|Colors||Blue and Gray|
|Mascot||Jack the Bulldog|
|Athletic Director||Bernard Muir|
|Varsity sports||22 (10 men's, 11 women's, 1 coed)|
|Conferences||Big East Conference, Patriot League (football only)|
|Football, Soccer and Lacrosse Stadium||Multi-Sport Field|
|Basketball Arenas||McDonough Gymnasium & Verizon Center|
Big East and other opponents, whose schools tend to have more concrete nicknames, have long used "What's a Hoya?" as a chant to mock Georgetown. Marquette University, whose fight song is "Ring Out, Ahoya!" will often taunt the Georgetown basketball team with the phrase "Wring out a Hoya."
Harrison High School, Located in Kennesaw, Georgia, is the only other institution in the country licensed to share this name. However, Georgetown Preparatory School, which separated from the University in 1927, uses the name "Little Hoyas" for its sports teams and shares the University's blue and gray color scheme.
Georgetown's nickname is The Hoyas, but its mascot is "Jack the Bulldog." Among the earliest mascots was a terrier named Stubby, whose name is largely unfamiliar today but was perhaps the most famous dog of his generation. Stubby was discovered by a soldier at the Yale Bowl, and went on to fight in the trenches of World War I in France. He was promoted to Sergeant for his actions in combat and awarded a special medal by General John J. Pershing in a post-war ceremony. His owner then entered Georgetown Law School, and Stubby became part of the halftime show.
From then on, Georgetown had a live dog as its mascot. Rev. Vincent McDonough, SJ's dog, Jazz Bo, nicknamed Hoya is likely a cause of the teams adopting the name. In 1951, the school joined a growing movement among private schools, such as the University of Chicago, and suspend the football program as un-academic. The dog as a symbol lived on, though, and sporadically students would bring pet bulldogs to games. In 1962, as the school revived the football team and adopted as its logo a drawing of a Bulldog sporting a blue and gray cap, students adopted a bulldog named "Jack." In 1977, the university began the tradition of dressing up a student in a blue and gray bulldog costume, replacing the live bulldog.
Finally, in 1999, Rev. Scott Pilarz, S.J., with the help of the Hoya Blue fan club, revived the tradition of a live bulldog; when Pilarz left for the University of Scranton (taking Jack with him), Georgetown immediately secured a new bulldog puppy and found another Jesuit, Rev. Christopher Steck, S.J., to care for him.
The Georgetown University Men's Basketball team is perhaps the most well-known Hoya program. Georgetown's first intercollegiate men's basketball team was formed in 1907. John Thompson III, son of the accomplished Hoyas coach John Thompson, is the current head coach. The Hoyas historically have been well regarded not only for their team success, but also for their ability to generate players that after graduation succeed both on the court (such as Patrick Ewing) and off (such as Henry Hyde). The team has reached the NCAA Tournament Final Four 5 times, has won the Big East Men's Basketball Tournament 7 times, and has won the Big East regular season title 3 times.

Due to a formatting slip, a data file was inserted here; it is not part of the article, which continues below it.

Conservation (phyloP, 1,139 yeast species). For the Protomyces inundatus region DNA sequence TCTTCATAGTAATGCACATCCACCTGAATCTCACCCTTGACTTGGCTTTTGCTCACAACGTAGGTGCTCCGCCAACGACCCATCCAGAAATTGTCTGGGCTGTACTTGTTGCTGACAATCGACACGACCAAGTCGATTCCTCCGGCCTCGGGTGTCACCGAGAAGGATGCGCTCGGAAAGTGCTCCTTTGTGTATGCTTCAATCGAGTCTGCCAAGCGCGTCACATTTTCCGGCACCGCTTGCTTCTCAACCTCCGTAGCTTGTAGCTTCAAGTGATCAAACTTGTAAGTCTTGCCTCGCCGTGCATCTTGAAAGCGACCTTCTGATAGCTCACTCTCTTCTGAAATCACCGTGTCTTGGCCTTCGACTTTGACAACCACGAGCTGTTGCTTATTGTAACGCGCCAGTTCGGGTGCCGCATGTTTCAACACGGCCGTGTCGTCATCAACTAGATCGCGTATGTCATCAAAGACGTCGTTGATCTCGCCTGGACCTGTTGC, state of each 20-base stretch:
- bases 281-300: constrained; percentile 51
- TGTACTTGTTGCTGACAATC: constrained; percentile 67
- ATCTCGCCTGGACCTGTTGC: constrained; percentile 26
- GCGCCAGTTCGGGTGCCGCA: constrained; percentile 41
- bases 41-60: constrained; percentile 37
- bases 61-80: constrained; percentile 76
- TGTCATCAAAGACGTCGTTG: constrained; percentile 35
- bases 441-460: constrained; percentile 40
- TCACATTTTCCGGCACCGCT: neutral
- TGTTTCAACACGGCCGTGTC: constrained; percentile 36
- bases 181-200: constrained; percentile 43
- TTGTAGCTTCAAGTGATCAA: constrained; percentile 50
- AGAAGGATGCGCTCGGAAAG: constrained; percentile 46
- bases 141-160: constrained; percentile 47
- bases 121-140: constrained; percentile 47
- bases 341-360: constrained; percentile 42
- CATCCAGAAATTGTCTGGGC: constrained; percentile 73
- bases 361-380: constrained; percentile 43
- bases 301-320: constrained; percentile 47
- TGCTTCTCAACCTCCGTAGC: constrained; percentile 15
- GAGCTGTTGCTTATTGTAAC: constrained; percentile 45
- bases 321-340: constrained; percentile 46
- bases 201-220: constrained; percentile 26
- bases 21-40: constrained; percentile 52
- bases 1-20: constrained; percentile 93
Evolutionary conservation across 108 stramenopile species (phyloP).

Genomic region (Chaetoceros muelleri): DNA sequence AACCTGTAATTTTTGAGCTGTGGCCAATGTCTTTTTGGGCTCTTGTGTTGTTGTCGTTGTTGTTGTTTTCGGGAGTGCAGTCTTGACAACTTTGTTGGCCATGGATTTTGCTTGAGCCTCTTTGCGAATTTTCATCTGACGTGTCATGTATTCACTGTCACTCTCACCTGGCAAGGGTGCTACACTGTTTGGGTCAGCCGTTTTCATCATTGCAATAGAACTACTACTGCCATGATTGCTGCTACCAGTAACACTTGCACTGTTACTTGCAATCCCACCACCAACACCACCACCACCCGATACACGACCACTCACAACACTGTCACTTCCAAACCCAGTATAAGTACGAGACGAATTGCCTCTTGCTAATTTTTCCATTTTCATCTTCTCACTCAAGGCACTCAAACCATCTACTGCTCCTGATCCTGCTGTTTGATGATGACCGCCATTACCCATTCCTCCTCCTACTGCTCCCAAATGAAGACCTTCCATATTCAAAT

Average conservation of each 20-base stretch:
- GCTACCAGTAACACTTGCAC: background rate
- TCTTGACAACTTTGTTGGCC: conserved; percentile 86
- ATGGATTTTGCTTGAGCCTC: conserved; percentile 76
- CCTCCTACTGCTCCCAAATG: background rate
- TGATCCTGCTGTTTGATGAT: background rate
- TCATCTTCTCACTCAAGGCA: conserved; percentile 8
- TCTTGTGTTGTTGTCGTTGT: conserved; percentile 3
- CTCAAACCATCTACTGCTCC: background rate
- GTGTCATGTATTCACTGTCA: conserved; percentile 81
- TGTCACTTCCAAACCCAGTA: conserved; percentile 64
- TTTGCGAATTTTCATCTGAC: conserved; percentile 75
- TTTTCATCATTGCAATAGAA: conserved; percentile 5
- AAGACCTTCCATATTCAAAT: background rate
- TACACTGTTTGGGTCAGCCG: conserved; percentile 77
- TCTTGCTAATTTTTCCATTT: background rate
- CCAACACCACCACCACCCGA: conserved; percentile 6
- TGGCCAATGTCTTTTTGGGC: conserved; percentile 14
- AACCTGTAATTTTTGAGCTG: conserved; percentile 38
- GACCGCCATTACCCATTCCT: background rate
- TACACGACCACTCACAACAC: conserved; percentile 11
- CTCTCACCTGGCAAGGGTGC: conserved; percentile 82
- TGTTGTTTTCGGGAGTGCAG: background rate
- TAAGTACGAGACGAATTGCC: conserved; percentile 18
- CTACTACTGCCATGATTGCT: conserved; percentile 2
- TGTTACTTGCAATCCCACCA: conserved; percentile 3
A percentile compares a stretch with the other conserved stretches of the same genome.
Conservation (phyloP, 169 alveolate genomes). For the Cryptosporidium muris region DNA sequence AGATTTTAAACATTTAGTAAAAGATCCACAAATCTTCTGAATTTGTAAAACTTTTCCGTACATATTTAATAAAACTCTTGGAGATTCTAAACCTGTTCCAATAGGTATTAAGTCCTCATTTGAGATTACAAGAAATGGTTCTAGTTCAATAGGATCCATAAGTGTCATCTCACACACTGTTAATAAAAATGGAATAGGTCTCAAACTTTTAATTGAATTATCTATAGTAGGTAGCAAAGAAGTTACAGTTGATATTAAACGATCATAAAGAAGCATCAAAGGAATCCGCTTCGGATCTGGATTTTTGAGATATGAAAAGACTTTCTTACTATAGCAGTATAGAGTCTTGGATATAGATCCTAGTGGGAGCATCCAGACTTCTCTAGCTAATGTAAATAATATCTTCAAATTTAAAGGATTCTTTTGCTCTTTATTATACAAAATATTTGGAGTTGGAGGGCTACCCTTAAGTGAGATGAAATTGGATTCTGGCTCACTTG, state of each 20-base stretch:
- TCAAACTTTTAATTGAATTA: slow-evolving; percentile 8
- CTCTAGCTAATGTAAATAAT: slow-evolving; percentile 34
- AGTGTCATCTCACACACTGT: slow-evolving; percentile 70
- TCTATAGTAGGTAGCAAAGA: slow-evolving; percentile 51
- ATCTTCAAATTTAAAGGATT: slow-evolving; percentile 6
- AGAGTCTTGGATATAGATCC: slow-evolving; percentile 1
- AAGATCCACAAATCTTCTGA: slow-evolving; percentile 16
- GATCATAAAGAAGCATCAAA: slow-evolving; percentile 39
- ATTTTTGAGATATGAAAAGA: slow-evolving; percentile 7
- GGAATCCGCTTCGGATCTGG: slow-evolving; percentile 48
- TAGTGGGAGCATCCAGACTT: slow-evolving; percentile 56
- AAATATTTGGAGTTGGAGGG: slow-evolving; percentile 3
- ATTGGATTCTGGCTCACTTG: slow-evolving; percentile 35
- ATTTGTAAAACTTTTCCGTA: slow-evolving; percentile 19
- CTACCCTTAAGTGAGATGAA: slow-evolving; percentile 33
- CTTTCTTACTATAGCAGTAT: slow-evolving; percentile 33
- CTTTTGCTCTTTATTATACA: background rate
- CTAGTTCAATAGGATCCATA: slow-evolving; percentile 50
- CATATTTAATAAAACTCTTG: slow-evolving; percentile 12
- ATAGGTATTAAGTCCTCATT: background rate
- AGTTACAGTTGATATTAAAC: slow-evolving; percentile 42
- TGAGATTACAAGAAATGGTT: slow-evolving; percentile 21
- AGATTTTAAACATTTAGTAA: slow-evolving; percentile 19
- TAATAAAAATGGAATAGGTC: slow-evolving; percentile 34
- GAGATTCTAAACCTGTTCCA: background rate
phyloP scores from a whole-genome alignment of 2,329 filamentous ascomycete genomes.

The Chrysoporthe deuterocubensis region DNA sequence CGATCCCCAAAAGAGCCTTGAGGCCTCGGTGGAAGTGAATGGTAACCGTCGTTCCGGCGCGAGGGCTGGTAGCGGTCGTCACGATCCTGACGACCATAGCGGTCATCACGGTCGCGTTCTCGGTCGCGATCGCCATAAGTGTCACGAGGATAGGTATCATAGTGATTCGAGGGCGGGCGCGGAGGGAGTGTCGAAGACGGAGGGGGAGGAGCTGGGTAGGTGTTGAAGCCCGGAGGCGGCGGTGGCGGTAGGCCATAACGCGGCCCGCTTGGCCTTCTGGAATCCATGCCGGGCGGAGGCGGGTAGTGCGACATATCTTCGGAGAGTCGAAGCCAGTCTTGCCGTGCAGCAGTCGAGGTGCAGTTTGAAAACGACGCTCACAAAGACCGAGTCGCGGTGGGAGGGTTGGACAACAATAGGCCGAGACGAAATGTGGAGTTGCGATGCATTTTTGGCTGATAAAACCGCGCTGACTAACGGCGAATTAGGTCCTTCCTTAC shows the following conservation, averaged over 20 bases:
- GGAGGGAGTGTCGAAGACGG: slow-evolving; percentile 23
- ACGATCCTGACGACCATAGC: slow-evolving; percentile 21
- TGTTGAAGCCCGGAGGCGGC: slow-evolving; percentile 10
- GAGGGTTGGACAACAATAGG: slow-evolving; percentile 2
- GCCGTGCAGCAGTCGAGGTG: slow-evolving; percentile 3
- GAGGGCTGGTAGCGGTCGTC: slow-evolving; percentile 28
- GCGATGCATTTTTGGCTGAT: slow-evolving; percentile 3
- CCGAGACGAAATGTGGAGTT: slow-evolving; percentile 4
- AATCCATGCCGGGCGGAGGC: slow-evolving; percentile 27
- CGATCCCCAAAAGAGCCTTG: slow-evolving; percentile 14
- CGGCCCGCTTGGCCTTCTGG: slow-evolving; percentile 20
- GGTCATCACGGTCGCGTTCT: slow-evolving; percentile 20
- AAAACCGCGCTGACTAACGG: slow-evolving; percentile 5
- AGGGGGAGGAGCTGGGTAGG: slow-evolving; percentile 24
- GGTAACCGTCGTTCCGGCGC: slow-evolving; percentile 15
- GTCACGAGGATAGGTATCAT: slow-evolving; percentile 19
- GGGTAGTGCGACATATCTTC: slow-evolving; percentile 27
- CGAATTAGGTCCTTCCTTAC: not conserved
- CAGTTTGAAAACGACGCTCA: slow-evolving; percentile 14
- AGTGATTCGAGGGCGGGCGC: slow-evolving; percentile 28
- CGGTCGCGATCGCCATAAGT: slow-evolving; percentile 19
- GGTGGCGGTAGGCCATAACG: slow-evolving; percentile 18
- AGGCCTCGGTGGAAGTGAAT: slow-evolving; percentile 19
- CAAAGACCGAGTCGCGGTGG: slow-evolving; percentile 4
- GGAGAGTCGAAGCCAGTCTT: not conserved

Today, under the guidance of Tony Johnson, now Director of Rowing and Varsity Heavyweight Coach, Georgetown still competes as a member of the top league in American rowing, the Eastern Association of Rowing Colleges. With the addition of a men's lightweight team in 1963, a women's team in 1975, and a women's lightweight team in 1996, Georgetown's four crew teams have seen success in recent years, including trips to the Henley Royal Regatta for the men's heavyweight and lightweight teams and second-in-the-nation finishes for both men's and women's lightweight teams. Many Georgetown oarsmen and -women have gone on to represent the United States on national and Olympic teams, and a new boathouse is scheduled to be completed in the near future.
The women's lacrosse team has been particularly strong in recent years, winning 6 consecutive Big East titles. The Lady Hoyas reached the NCAA Women's Lacrosse Championship final in both 2001 and 2002. They play their home games on Multi-Sport Facility ("Harbin Field"), which is surrounded on two sides by dormitories, to respectably large crowds. In 2005, their first season under new coach Ricky Fried, the team went 13-5 and made the NCAA Tournament for the 8th straight year.
In 1941, Georgetown played in the Orange Bowl, where they lost 14-7 to Mississippi State. They also played in the 1950 Sun Bowl against Texas Western. Texas Western, now known as the University of Texas at El Paso (more commonly UTEP), won the game by a score of 33-20.
After a 2-7 season in 1950 which included losses to the likes of Penn State, Miami, and Maryland, Georgetown discontinued the sport, which was revived in 1964 by students. Its first game drew 8,000 to campus against New York University (NYU). Varsity football resumed in 1978 at the Division III level. Today, Georgetown plays at the Division I-AA level (due to NCAA legislation forbidding Division I or II schools from playing football in lower divisions), competing in the Patriot League and perennially plays against Ivy League schools.
"Big Jim" Ricca, an NFL defensive end and offensive lineman, graduated in 1949 and was the last Hoya to play in an NFL game. In 2007, the Washington Redskins made Alex Buzbee a reserve player, becoming the first Georgetown player on an NFL team since Ricca retired in 1956.
Perhaps the football team's most accomplished athlete was Al Blozis, who would play for the NFL's New York Giants before being killed in action in World War II. Blozis's great athletic accomplishments, however, came in shotput and discus. He set the world indoor record for the shotput, throwing it 56 feet 4.5 inches in 1941. He was the national indoor and outdoor shotput champion in both 1942 and 1943.
Hoyas have excelled in a wide range of sports over the years: